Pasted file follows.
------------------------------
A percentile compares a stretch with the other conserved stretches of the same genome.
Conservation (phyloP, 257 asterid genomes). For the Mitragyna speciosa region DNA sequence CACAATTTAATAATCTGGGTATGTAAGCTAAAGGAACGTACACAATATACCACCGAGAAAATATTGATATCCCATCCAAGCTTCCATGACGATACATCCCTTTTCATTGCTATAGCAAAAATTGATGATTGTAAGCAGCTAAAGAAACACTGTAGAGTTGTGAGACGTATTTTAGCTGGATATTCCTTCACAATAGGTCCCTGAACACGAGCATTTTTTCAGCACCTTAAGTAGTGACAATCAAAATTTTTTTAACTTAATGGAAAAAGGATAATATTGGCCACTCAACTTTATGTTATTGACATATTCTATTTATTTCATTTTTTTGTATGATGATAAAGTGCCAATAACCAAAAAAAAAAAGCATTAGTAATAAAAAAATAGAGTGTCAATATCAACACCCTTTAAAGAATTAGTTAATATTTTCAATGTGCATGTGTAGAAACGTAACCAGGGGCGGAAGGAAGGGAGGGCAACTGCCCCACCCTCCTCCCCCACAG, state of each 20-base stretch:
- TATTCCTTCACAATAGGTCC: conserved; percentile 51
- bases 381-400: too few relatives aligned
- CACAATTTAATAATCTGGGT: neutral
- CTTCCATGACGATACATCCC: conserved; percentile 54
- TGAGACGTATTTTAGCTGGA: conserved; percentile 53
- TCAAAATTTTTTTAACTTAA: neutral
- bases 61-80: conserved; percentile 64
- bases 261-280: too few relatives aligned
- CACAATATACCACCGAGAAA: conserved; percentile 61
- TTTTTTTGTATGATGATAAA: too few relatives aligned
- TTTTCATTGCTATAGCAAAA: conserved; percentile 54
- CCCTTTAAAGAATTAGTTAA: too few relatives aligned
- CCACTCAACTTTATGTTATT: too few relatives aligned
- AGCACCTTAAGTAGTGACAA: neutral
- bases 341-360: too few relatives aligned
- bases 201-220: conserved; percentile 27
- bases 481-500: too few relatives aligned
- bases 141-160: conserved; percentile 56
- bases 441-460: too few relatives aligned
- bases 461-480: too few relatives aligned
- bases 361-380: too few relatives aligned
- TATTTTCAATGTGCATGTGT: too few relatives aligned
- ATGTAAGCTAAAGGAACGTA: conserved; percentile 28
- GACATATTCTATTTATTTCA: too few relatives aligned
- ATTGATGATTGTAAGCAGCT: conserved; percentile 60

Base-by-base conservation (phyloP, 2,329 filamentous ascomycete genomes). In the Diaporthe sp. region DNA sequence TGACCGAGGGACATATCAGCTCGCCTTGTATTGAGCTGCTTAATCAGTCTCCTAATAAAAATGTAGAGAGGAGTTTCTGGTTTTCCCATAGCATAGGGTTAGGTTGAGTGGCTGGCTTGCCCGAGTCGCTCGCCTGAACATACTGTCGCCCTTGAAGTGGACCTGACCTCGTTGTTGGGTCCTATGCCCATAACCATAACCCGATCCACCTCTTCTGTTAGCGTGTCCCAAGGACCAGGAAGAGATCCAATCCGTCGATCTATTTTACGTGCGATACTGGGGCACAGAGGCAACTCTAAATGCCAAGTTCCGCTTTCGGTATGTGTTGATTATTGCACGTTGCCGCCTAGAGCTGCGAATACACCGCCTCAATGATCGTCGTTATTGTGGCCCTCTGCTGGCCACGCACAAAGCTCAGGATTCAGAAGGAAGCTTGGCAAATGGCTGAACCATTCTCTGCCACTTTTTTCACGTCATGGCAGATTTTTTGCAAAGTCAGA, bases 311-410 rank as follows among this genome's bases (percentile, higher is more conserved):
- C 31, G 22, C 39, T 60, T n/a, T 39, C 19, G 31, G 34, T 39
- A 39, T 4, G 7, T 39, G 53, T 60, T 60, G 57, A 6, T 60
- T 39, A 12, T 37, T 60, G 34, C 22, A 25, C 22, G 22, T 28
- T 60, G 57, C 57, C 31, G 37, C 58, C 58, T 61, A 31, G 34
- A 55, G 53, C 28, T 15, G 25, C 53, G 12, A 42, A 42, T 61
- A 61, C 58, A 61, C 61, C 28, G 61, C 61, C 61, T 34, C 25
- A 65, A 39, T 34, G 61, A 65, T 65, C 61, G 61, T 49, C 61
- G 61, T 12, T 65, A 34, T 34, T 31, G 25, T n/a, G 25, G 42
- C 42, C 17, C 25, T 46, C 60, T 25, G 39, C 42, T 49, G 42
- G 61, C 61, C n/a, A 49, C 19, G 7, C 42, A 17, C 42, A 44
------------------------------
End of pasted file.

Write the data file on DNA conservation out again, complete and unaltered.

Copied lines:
A percentile compares a stretch with the other conserved stretches of the same genome.
Conservation (phyloP, 257 asterid genomes). For the Mitragyna speciosa region DNA sequence CACAATTTAATAATCTGGGTATGTAAGCTAAAGGAACGTACACAATATACCACCGAGAAAATATTGATATCCCATCCAAGCTTCCATGACGATACATCCCTTTTCATTGCTATAGCAAAAATTGATGATTGTAAGCAGCTAAAGAAACACTGTAGAGTTGTGAGACGTATTTTAGCTGGATATTCCTTCACAATAGGTCCCTGAACACGAGCATTTTTTCAGCACCTTAAGTAGTGACAATCAAAATTTTTTTAACTTAATGGAAAAAGGATAATATTGGCCACTCAACTTTATGTTATTGACATATTCTATTTATTTCATTTTTTTGTATGATGATAAAGTGCCAATAACCAAAAAAAAAAAGCATTAGTAATAAAAAAATAGAGTGTCAATATCAACACCCTTTAAAGAATTAGTTAATATTTTCAATGTGCATGTGTAGAAACGTAACCAGGGGCGGAAGGAAGGGAGGGCAACTGCCCCACCCTCCTCCCCCACAG, state of each 20-base stretch:
- TATTCCTTCACAATAGGTCC: conserved; percentile 51
- bases 381-400: too few relatives aligned
- CACAATTTAATAATCTGGGT: neutral
- CTTCCATGACGATACATCCC: conserved; percentile 54
- TGAGACGTATTTTAGCTGGA: conserved; percentile 53
- TCAAAATTTTTTTAACTTAA: neutral
- bases 61-80: conserved; percentile 64
- bases 261-280: too few relatives aligned
- CACAATATACCACCGAGAAA: conserved; percentile 61
- TTTTTTTGTATGATGATAAA: too few relatives aligned
- TTTTCATTGCTATAGCAAAA: conserved; percentile 54
- CCCTTTAAAGAATTAGTTAA: too few relatives aligned
- CCACTCAACTTTATGTTATT: too few relatives aligned
- AGCACCTTAAGTAGTGACAA: neutral
- bases 341-360: too few relatives aligned
- bases 201-220: conserved; percentile 27
- bases 481-500: too few relatives aligned
- bases 141-160: conserved; percentile 56
- bases 441-460: too few relatives aligned
- bases 461-480: too few relatives aligned
- bases 361-380: too few relatives aligned
- TATTTTCAATGTGCATGTGT: too few relatives aligned
- ATGTAAGCTAAAGGAACGTA: conserved; percentile 28
- GACATATTCTATTTATTTCA: too few relatives aligned
- ATTGATGATTGTAAGCAGCT: conserved; percentile 60

Base-by-base conservation (phyloP, 2,329 filamentous ascomycete genomes). In the Diaporthe sp. region DNA sequence TGACCGAGGGACATATCAGCTCGCCTTGTATTGAGCTGCTTAATCAGTCTCCTAATAAAAATGTAGAGAGGAGTTTCTGGTTTTCCCATAGCATAGGGTTAGGTTGAGTGGCTGGCTTGCCCGAGTCGCTCGCCTGAACATACTGTCGCCCTTGAAGTGGACCTGACCTCGTTGTTGGGTCCTATGCCCATAACCATAACCCGATCCACCTCTTCTGTTAGCGTGTCCCAAGGACCAGGAAGAGATCCAATCCGTCGATCTATTTTACGTGCGATACTGGGGCACAGAGGCAACTCTAAATGCCAAGTTCCGCTTTCGGTATGTGTTGATTATTGCACGTTGCCGCCTAGAGCTGCGAATACACCGCCTCAATGATCGTCGTTATTGTGGCCCTCTGCTGGCCACGCACAAAGCTCAGGATTCAGAAGGAAGCTTGGCAAATGGCTGAACCATTCTCTGCCACTTTTTTCACGTCATGGCAGATTTTTTGCAAAGTCAGA, bases 311-410 rank as follows among this genome's bases (percentile, higher is more conserved):
- C 31, G 22, C 39, T 60, T n/a, T 39, C 19, G 31, G 34, T 39
- A 39, T 4, G 7, T 39, G 53, T 60, T 60, G 57, A 6, T 60
- T 39, A 12, T 37, T 60, G 34, C 22, A 25, C 22, G 22, T 28
- T 60, G 57, C 57, C 31, G 37, C 58, C 58, T 61, A 31, G 34
- A 55, G 53, C 28, T 15, G 25, C 53, G 12, A 42, A 42, T 61
- A 61, C 58, A 61, C 61, C 28, G 61, C 61, C 61, T 34, C 25
- A 65, A 39, T 34, G 61, A 65, T 65, C 61, G 61, T 49, C 61
- G 61, T 12, T 65, A 34, T 34, T 31, G 25, T n/a, G 25, G 42
- C 42, C 17, C 25, T 46, C 60, T 25, G 39, C 42, T 49, G 42
- G 61, C 61, C n/a, A 49, C 19, G 7, C 42, A 17, C 42, A 44